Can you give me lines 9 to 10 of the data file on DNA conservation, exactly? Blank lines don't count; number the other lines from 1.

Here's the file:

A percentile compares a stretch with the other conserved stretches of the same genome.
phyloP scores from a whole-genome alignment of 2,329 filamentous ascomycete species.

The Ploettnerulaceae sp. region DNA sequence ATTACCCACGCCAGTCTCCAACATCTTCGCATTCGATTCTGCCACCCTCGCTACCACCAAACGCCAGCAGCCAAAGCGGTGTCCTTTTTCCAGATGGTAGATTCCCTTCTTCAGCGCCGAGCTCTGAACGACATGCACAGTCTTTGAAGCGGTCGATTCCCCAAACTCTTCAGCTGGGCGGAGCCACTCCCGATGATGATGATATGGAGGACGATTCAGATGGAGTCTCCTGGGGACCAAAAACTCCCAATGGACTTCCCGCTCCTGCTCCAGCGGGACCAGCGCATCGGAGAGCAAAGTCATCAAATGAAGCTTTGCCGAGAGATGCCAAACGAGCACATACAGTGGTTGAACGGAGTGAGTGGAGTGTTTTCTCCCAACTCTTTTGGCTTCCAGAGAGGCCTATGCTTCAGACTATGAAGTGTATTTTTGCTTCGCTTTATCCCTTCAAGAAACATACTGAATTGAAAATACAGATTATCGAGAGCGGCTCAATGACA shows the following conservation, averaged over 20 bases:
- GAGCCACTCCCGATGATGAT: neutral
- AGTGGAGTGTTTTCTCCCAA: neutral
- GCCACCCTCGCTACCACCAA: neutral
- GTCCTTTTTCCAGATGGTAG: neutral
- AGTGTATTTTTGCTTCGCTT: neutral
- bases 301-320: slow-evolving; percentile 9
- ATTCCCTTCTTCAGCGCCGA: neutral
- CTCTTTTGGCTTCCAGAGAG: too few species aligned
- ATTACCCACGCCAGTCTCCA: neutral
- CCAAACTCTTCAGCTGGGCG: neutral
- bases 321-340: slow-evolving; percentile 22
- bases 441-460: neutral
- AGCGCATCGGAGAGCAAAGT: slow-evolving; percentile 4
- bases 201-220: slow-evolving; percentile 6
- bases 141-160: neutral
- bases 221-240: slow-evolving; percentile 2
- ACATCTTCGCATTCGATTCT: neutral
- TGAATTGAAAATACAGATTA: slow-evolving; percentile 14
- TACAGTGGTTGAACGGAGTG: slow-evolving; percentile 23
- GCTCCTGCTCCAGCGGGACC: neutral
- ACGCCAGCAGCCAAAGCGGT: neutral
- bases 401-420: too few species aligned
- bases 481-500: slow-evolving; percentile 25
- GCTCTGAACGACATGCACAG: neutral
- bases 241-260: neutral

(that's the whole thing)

- bases 301-320: slow-evolving; percentile 9
- ATTCCCTTCTTCAGCGCCGA: neutral